How long til the true Google retail store arrives?

As Google goes further into the hardware-hawking rabbit hole, a real-world retail presence seems all but inevitable.

Google Store
Tumisu/JR Raphael (CC0)

In the beginning, Google was a search company. Period.

At some point, it shifted into being a software and services company — and then a software and services company that, y'know, kinda-sorta dabbled in hardware here and there.

These days, there's no denying it: In addition to its ongoing software and services efforts, Google is a hardware company through and through. Google has made that crystal clear with the launch of eight physical products and the accompanying shift toward emphasizing Google — not Android — as the primary ecosystem for its users. Sure, the hardware is designed specifically to showcase Google software and services, but the devices themselves are rapidly becoming an integral part of the equation.

Now, as the company works to raise availability and awareness of its hardware products, it's hard not to wonder how long it'll be before the first permanent standalone Google retail store shows up in the wild.

Crazy? Maybe. But the notion isn't quite as far-fetched as it seems.

The Google Store, from seed to (almost) tree

Providing a real-world retail presence is a notion Google has toyed with plenty over the years. Back in 2011, when hardware was still but a hobby, the company opened up a "Chrome Zone" pop-up shop in a Currys PC World store (no relation to the publication) in London.

Two years later, Google brought its own "specialists" into Best Buy stores around America. And in 2015, the effort expanded with the launch of full-fledged "Google Shops" that existed inside big box stores in the U.K.

Then, last year, Google opened a pop-up shop in New York to let people try out its first official Made By Google products. At the same time, it launched a series of new Google Shops within Best Buys in Canada, designed explicitly to showcase Google's own self-made hardware and "how [people] can use everything together." (Hmm...)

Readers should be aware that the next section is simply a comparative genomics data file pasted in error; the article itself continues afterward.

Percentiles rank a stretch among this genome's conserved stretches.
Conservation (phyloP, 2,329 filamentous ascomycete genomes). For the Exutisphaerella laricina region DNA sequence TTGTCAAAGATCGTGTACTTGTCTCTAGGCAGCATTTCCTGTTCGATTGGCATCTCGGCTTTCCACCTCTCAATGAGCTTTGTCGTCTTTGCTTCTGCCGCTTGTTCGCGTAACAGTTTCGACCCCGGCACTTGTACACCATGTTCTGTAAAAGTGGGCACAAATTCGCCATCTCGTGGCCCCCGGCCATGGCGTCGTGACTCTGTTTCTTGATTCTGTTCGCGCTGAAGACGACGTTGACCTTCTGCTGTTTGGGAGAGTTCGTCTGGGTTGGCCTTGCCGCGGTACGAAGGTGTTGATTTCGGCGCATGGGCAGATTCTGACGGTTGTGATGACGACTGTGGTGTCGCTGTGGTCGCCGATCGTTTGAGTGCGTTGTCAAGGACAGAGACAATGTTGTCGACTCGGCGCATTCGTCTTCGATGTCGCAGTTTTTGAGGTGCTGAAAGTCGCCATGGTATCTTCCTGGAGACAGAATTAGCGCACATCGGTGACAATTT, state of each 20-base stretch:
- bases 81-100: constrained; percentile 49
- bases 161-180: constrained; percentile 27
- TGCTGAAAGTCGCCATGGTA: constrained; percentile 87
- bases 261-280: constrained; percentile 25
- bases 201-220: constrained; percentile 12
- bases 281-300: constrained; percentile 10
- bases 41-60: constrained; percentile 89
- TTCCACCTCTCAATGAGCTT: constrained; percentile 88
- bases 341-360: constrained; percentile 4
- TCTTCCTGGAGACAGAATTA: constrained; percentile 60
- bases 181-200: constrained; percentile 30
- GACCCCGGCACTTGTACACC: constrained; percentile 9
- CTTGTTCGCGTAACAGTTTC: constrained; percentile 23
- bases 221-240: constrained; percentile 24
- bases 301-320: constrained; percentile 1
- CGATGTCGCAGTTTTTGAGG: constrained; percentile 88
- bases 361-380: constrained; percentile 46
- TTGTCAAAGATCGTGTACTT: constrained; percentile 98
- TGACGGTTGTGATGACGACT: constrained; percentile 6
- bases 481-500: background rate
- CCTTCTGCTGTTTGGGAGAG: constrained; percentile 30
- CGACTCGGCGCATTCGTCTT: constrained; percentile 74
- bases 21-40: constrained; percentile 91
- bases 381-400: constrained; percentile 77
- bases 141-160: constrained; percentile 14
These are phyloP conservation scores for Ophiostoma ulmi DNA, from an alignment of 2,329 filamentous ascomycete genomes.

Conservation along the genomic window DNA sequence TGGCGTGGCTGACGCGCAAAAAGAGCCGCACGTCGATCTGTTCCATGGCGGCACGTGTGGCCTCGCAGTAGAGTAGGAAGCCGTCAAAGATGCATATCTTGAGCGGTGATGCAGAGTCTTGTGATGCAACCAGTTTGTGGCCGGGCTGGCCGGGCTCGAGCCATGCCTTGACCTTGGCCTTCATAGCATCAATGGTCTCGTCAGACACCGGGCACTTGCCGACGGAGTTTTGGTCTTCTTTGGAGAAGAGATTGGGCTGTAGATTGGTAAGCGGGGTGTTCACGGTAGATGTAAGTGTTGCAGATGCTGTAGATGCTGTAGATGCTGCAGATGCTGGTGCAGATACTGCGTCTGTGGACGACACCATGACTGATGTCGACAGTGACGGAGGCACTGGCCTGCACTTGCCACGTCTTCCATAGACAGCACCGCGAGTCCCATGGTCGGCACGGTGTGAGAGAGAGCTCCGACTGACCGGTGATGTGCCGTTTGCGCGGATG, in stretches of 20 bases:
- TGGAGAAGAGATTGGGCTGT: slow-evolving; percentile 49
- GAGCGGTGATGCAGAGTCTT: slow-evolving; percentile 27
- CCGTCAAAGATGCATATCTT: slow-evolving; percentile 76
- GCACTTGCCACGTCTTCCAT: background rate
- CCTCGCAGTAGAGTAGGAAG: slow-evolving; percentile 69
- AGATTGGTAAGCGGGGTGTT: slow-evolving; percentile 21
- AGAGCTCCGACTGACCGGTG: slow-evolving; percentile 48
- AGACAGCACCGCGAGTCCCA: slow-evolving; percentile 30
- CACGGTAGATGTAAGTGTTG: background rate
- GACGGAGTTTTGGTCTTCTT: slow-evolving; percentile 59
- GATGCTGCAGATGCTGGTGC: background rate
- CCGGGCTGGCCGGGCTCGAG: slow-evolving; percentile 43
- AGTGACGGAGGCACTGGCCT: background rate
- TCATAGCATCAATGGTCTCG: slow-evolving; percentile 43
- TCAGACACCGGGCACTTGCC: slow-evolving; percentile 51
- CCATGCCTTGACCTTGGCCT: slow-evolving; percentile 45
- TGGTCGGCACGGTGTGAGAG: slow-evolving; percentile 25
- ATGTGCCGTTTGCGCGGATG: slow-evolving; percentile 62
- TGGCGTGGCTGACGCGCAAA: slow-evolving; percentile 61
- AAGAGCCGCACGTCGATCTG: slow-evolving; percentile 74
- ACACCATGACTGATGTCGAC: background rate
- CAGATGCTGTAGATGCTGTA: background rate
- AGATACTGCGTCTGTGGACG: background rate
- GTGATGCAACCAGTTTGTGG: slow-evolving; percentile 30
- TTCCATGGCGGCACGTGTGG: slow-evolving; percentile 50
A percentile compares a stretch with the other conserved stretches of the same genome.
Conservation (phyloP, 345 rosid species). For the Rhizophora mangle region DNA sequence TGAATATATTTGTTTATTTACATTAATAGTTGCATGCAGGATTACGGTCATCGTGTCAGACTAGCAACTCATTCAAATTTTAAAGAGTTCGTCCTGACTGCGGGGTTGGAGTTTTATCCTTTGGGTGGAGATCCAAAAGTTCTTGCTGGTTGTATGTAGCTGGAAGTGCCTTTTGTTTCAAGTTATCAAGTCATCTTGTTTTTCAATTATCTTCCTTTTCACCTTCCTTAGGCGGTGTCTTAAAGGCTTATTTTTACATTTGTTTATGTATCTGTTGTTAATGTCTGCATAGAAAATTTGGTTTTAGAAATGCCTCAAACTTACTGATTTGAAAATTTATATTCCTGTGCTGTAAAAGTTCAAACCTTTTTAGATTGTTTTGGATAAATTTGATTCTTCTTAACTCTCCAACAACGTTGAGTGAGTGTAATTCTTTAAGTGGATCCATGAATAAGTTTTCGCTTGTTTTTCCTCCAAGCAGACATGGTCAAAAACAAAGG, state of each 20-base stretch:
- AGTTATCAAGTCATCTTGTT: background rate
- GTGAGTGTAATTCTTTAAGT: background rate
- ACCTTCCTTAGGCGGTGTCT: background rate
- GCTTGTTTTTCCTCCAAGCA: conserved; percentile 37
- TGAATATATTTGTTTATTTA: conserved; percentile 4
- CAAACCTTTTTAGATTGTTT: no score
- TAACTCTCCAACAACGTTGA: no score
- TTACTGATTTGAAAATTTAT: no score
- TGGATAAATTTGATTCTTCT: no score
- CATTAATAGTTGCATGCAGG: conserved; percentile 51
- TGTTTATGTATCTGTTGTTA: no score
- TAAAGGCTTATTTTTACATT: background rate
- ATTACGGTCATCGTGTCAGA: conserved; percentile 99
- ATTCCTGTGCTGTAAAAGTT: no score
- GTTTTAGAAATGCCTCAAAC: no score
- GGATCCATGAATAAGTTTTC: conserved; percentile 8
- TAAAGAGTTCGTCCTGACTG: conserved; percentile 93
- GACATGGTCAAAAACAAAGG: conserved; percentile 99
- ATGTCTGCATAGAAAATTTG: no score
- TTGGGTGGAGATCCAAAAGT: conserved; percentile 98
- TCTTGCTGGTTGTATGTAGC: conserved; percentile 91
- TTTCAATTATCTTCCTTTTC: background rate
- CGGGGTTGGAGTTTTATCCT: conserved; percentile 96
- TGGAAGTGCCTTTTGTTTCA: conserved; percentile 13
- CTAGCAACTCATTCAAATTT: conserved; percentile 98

And now? As we speak today, the company is opening a series of new pop-up shops in New York and Los Angeles — shops that, in a Google first, will be selling Google hardware products in addition to demoing them. At the same time, the online Google Store has reshaped its identity with a newly narrowed focus on Google's own self-made products (and the now-certified accessories that accompany them).

Some Google Store perspective

Just as we can look back and see the last Nexus phones as baby steps toward the Pixel program of today, it's easy to look at these fledgling retail efforts as test runs for the inevitable-seeming standalone Google Store of the future — a permanent, year-round presence built to last. At this point, in fact, the question feels like less of an "if" and more of a "when."

Why? Because Google plainly wants to be a hardware giant — and in the mobile tech realm in particular, owning your own fully controlled retail experience is an enormous advantage when it comes to developing positive customer relationships. And yes, we can pretty much sum that up by saying "just like Apple" here, because Apple most certainly has gotten the retail and in-store support side of its operation exactly right.

Maybe it's no surprise, then, that Google's current retail chief is a former Apple retail executive. Janell Fischer oversaw the rollout of the aforementioned Best Buy Google Shops in Canada — an effort that, even back in 2016, TechCrunch described as feeling like "a prototype for bigger retail plans to come" and a place where Google was already "reinventing how it sells devices."

Back then, Fischer's title was "director of retail marketing." Now, according to her LinkedIn page, she's Google's "head of global retail design" — an intriguing evolution, to say the least.

If things are indeed set to progress on this front, timing would obviously be pivotal. As it stands now, Google clearly knows its current hardware operation is nowhere near ready for the sort of scale a true retail presence would require.

In an interview accompanying the launch of last year's original Pixel phone, Google hardware chief Rick Osterloh said: "We certainly aren’t going to have enormous volumes out of this product. This is very first innings for us."

At this year's Pixel 2 launch, meanwhile, Osterloh actually joked about the first-gen phone's limited supply. And in a related interview, he reiterated the notion that Google still wasn't expecting massive sales yet — but went on to say that he expects the Pixel to "become big, meaningful business for the company over time" and doesn't see it as being "a niche thing" even five years from now.

That moment when "big, meaningful business" becomes a reality is when a physical store would make sense — when Google has the reach and the supply to support such an endeavor and, conversely, when such a real-world retail presence could help push the hardware program to new heights.

Given Osterloh's five-year hope, it'll sure be interesting to look back on this and see how things look in 2022.

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